Arboretum Technical Resources

Tree Identification Resources 

Web Pages

Field Guides


Mobile and Smartphone Tree ID Apps

  • LeafSnap
    This app from researchers at Columbia University, University of Maryland and the Smithsonian Institution takes an interesting approach to helping you identify plant species. It uses visual recognition software — snap a photo of a plant leaf and it will figure out what species you’re looking at. The database includes images of not only leaves but also flowers, fruits, seeds and bark to help identify a species.
  • MyNature Tree Guide
    This handy app has two databases for searching by leaf or by needle, so you can identify over 190 tree species found across the U.S. and Canada. You can search by leaf or needle, or you can even search by question. It includes a ruler for measuring out leaf or flower sizes for more accurate identification, and also has a journal for recording your sightings along with other bonus features.
  • Audubon’s Field Guide to North American Trees
    With 716 North American tree species included in this app, you’ll be able to identify the species of most any tree around. It includes notes on leaves, bark, fruits, seeds and more so you have multiple tools for identifying a species. The app also includes gorgeous photos to sort through.
  • Virginia Tech Tree Identification
    This app brings the award winning Virginia Tech digital dendrology material to your Android or iPhone device. It contains fact sheets for 969 woody plants from all over North America with an in depth description, range map and thousands of color images of leaves, flowers, fruit, twigs, bark and form.

Mapping and Cataloging

Interactive Maps

  • The Waugh Arboretum at UMass Amherst
    An interactive viewer of campus trees by Todd Beals, a Regreen Springfield Board Member and a member of the UMass Campus Planning Office
  • Washington Park Arboretum Interactive Map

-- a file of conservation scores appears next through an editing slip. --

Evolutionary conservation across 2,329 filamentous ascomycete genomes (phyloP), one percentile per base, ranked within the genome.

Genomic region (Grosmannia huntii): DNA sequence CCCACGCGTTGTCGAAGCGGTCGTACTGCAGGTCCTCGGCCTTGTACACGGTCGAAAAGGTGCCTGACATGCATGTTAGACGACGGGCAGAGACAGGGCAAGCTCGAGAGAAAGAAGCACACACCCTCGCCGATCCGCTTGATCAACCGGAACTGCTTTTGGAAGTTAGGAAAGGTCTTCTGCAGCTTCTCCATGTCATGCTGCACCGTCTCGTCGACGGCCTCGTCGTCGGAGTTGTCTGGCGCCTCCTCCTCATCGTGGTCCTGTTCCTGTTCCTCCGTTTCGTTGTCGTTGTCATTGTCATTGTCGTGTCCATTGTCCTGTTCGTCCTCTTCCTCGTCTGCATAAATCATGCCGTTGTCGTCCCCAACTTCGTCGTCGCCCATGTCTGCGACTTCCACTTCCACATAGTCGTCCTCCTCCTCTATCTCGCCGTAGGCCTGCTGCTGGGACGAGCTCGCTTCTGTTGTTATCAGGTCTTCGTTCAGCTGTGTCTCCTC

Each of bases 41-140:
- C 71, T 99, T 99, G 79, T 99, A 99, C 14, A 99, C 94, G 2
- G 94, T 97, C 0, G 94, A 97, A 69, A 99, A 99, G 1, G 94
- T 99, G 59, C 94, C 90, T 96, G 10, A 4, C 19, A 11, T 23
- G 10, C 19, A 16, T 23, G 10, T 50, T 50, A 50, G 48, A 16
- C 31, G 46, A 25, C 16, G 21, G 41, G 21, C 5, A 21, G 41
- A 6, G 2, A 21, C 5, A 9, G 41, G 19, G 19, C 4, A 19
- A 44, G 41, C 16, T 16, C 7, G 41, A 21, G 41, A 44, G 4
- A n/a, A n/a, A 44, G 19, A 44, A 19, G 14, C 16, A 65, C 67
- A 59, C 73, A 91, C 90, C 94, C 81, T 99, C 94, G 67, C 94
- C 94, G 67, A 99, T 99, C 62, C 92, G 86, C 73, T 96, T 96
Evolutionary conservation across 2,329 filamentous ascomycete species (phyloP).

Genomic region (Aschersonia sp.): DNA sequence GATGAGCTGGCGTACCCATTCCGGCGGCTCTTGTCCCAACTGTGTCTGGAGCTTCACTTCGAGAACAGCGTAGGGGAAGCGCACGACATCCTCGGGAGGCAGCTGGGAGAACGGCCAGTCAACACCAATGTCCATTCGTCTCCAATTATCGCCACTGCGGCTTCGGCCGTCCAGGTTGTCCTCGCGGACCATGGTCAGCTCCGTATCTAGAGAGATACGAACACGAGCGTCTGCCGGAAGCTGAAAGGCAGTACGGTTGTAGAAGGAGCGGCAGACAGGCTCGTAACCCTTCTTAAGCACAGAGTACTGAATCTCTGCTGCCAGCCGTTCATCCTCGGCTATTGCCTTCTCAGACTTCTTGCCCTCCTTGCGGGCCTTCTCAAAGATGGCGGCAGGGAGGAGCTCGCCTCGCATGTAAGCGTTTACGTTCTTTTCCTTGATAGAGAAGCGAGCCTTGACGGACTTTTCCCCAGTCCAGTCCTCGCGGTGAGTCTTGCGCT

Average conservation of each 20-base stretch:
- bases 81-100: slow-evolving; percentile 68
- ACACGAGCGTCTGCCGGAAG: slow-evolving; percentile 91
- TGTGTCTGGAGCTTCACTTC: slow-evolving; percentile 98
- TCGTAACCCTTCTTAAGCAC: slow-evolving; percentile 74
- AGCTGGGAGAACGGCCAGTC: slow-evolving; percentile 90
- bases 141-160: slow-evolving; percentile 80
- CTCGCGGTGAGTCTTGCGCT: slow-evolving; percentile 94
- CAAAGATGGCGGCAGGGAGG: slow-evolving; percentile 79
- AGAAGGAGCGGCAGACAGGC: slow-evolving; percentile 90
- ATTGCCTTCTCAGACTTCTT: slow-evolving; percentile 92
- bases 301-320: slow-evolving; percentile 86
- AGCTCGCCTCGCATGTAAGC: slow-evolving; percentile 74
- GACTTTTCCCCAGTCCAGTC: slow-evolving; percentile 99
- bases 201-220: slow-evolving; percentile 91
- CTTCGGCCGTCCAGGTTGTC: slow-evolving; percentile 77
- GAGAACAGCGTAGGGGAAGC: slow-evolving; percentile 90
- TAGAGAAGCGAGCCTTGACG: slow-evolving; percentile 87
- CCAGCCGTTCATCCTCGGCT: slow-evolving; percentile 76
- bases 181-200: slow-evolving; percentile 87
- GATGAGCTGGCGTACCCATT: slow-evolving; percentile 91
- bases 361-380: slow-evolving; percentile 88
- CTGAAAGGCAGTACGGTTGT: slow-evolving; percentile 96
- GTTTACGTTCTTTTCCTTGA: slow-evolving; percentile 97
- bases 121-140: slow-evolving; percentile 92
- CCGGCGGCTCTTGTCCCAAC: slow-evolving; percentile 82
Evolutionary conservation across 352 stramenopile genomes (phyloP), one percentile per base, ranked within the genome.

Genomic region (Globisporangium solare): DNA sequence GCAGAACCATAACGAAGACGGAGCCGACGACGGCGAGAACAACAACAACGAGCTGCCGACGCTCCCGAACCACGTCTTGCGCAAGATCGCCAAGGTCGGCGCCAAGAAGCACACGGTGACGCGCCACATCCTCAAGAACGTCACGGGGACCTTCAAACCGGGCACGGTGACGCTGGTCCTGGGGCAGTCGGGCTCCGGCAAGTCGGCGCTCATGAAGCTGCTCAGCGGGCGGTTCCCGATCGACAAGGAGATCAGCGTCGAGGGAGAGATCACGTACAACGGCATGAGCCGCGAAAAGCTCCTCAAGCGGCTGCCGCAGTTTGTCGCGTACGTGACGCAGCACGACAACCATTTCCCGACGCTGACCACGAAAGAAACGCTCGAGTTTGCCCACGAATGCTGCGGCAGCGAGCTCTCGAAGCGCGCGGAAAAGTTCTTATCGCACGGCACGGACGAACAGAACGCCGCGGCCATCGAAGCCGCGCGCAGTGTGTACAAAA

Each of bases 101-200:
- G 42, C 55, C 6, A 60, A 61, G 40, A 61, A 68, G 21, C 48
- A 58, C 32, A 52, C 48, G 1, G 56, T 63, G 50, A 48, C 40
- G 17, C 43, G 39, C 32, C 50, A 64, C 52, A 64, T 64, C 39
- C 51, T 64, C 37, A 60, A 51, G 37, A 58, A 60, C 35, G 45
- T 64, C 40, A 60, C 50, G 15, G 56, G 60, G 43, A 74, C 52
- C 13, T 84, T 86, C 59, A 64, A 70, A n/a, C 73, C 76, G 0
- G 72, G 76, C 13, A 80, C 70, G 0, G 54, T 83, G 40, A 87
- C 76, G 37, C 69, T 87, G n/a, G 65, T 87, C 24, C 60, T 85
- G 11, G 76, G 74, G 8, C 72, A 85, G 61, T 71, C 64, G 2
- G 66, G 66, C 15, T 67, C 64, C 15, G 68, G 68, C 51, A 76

University of Washington Botanic Gardens
  • vPlants: A Virtual Herbarium
    The Morton Arboretum, the Field Museum of Natural History, and the Chicago Botanic Garden developed vPlants (“virtual Plants”) as an online, searchable database to provide free web access to data and digital images of plant specimens collected in the Chicago Region. The project began in January 2001 and was initially funded by the Institute of Museum and Library Services

 More About Arboretums


Nearby Arboretums

  • Arnold Arboretum at Harvard University | Boston, Massachusetts
    The Arnold Arboretum is the oldest public arboretum in North America and one of the world’s
    leading centers for the study of plants. Administered by the Office of the Provost of Harvard
    University and a vital link in the Emerald Necklace of parks in Boston, Arnold is a unique blend
    of respected research institution and beloved public landscape. It provides and supports worldclass
    research, horticulture, and education programs that foster the understanding, appreciation,
    and preservation of trees. Arnold is filled with things to do and see, so plan to spend a whole day
    or afternoon there.
  • Connecticut College Arboretum | New London, Connecticut
    The Connecticut College Arboretum provides a welcome involvement with the natural world,
    offering opportunities for teaching, research, conservation, recreation and public education.
    Including the campus itself, the Arboretum encompasses approximately 750 acres of preserved
    open space in southeastern Connecticut. Once a farm surrounded by woodlands, the Arboretum